There’s been a number of times over the years when individuals we advise had to evacuate an area under threat. The most recent was within the past few weeks. At least one of these incidents was an extraction involving a helicopter whose crew had to search for individuals in a conflict zone.
Even when one’s initial location coordinates are known, it’s not always easy to find them. At times they have to move due to evolving threats. At other times they may have to find cover or concealment until the moment they’re picked up. This presents a problem for those trying to reach them in order to render assistance.
In such situations it’s important to have a means of signaling those attempting to reach you. A flashlight, especially one that includes red and green lenses can be helpful, as can a strong laser pointer. In fact, some lasers are powerful enough to point miles into the sky and can be seen from great distances. Even ChemLights strung together on a line and whipped overhead can be helpful. The problem is that these signaling items are visible not only to rescue personnel, but to anyone else. In conflict zones this is problematic.
This is where Infrared (IR) signaling devices become very helpful. Generally these are invisible to the naked eye. They can only been seen by those who come prepared. Pilots, tactical operators, and rescue personnel are often equipped with Night optical/observation Devices (NODs). These include night vision goggles and other gear that can cost as much or more than your dream car. These devices are designed to be able to see IR signals.
There are many IR signaling options on the market. For example, I’ve carried the VIP (Visual Identification Projector) Beacon shown below for years.
You may also be familiar with the slightly larger FRS/MS-2000 Distress Marker. The issue with these is that although they don’t weigh much, I find them a bit bulky. Perhaps for this reason I’ve generally carried these in my Loadout Levels 3A (Portable Survival) or 3B (Vehicle Survival). Since my Loadout Level 02 (Go Bag) is with me far more often, I wanted to find a smaller IR marker that I could throw into it.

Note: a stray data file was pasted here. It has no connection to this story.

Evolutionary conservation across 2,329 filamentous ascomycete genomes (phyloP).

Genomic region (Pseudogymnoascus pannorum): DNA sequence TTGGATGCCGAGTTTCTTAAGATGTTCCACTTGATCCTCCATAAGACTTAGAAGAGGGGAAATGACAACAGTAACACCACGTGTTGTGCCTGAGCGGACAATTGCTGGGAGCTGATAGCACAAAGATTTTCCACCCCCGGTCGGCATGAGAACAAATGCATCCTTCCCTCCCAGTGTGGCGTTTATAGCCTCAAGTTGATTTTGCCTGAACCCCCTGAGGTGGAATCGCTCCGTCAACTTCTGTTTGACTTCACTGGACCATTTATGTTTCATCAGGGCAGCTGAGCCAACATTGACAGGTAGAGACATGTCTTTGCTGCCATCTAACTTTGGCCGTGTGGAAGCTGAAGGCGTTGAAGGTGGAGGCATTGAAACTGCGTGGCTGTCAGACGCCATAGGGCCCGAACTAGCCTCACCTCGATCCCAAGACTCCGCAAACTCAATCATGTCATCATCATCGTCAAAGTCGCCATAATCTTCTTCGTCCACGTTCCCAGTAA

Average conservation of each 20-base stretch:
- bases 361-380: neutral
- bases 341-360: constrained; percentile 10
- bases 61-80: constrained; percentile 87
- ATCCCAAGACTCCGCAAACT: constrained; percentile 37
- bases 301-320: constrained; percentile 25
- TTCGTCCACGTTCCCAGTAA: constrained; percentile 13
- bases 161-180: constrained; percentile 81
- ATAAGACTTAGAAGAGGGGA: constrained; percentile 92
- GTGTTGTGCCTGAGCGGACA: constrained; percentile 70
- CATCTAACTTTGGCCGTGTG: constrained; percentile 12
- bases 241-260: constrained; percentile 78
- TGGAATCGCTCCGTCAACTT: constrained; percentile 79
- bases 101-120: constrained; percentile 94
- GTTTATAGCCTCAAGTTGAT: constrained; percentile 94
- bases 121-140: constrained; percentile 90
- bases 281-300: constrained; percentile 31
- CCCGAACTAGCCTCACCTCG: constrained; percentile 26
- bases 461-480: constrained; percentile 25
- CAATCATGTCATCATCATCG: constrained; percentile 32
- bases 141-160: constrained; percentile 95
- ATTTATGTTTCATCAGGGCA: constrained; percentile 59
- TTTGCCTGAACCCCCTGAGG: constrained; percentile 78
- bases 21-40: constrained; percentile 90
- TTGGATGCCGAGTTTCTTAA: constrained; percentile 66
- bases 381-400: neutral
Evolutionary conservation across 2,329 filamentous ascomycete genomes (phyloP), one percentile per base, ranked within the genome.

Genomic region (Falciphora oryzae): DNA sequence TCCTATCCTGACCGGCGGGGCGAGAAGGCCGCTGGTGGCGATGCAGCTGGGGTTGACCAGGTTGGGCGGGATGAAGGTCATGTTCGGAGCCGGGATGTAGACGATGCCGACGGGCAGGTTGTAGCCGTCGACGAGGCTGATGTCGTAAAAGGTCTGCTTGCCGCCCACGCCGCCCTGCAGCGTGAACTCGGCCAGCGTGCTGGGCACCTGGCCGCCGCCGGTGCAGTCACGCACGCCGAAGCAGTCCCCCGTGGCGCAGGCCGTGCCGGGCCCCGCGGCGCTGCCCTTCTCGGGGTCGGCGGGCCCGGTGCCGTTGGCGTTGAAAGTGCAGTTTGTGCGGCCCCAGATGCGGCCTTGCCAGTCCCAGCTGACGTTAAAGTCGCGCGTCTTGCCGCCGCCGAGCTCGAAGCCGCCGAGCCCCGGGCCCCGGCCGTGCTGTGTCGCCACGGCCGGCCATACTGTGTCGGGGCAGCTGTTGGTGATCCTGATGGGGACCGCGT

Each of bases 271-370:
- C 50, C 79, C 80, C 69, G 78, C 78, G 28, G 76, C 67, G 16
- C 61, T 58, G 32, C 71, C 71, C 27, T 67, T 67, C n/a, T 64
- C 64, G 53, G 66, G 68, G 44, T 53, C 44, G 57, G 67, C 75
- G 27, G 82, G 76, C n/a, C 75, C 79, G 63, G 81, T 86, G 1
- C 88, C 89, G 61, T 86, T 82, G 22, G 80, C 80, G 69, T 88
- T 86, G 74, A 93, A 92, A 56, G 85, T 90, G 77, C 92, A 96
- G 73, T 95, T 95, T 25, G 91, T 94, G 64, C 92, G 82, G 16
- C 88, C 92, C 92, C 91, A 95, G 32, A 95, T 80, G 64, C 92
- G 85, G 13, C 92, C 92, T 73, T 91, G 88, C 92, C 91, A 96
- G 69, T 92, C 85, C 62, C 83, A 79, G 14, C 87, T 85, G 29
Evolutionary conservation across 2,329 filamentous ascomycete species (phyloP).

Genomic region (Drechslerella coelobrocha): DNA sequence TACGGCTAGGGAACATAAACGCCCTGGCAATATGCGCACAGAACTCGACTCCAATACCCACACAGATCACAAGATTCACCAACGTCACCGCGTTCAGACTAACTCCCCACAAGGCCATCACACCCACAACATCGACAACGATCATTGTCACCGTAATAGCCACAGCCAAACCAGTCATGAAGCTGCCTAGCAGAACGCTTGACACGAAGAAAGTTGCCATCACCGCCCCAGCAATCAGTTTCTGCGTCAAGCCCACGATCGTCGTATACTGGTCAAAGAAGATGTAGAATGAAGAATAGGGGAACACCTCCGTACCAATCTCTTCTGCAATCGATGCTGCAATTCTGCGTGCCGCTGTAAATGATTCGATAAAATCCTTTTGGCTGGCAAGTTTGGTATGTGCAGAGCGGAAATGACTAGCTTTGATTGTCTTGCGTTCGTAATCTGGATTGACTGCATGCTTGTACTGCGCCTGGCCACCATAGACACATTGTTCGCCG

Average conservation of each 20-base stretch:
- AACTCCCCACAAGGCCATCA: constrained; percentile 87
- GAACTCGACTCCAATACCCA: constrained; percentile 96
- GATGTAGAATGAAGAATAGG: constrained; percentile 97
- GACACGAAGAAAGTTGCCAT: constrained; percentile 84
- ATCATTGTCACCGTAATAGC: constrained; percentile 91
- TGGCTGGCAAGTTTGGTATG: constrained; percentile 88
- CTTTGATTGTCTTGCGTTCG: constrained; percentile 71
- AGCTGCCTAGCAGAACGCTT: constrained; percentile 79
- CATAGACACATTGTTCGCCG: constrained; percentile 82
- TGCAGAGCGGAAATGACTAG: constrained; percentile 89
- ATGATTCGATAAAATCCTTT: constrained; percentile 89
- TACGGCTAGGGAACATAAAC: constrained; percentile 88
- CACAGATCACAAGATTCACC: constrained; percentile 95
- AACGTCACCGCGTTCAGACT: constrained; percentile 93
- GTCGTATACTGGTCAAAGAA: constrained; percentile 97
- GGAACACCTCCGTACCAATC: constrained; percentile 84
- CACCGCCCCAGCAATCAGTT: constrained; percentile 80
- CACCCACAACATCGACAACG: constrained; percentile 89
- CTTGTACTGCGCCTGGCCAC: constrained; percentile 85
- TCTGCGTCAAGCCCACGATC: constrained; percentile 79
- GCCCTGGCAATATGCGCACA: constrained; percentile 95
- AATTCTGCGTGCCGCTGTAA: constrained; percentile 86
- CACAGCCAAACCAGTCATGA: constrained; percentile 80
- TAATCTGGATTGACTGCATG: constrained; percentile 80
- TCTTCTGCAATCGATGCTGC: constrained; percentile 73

I recently came across the Phoenix Junior IR Beacon made by Cejay Engineering. Nicknamed the “Firefly,” it was designed as an individual Combat Identification marker rather than a signaling unit. Despite this, it actually works quite well as a covert signaling device when those you want to locate you are not too far away. The amazing part is the size of this unit. At an inch long and half an inch high and wide it’s tiny. It’s activated by attaching it to a 9 volt battery. Together with the battery and the case shown below it weighs only two ounces.
The cases can be found on Amazon by searching for “Wayllshine 9V Battery Storage Case.” They come in a pack of six and cost about $7.00. They may not last long, but they weigh nothing and fit the battery and the Firefly perfectly. I added some foam so the Firefly would not bounce around.
In our testing we found that the Firefly’s pulsing IR strobe can be seen through night vision devices at 500 yards. Our testing conditions included a great deal of ambient light and some light rain. In very dark conditions it’s signal may be visible at even farther distances.
We’ve also used Guardian Angel Safety Lights for visible signaling since 2018. We understand that they recently introduced a micro version that emits IR only. We plan to test this in the coming weeks.
You may be thinking at this point, “That’s great, but I don’t have thousands of dollars to spend on night vision goggles.” The great thing is that you don’t need to sell your house to see in the dark, or to make IR signals visible. For the past four years or so I’ve been carrying a Carson Mini Aura (NV-200) in my Go Bag.
This very small digital night vision monocular costs about $100 and is well worth the price. Loaded with three AAA batteries, it only weighs in at 2.7 ouches. The screen size is less than ½ by ½ inches, and yet it works surprisingly well. Some might be tempted to call this a toy, yet it’s been bouncing around in my Go Bag during international travel and in other Loadout Levels for years. It’s never failed me, and has allowed me to see in the dark when others can’t. This is the unit we used to test the Firefly signal at 500 yards. You can view specifics by CLICKING HERE, and a video by the manufacturer HERE.
Tactically-minded individuals can likely think of many ways in which the NV-200 and the Firefly or a similar IR signaling device can be used together in times of crisis, conflict, or in emergency situations. They can also be used in any other scenario when you want to signal another person without anyone else being able to see the source. The nice part is that unlike night vision goggles, these two small units fit in my very light Go Bag and can travel with me wherever I go, even during international trips.
As always, remember that Panoplia.org has no affiliate relationships with manufacturers or retail suppliers, nor do we participate in third-party advertising. We simply share our views about gear and supplies that work well for us under hard use.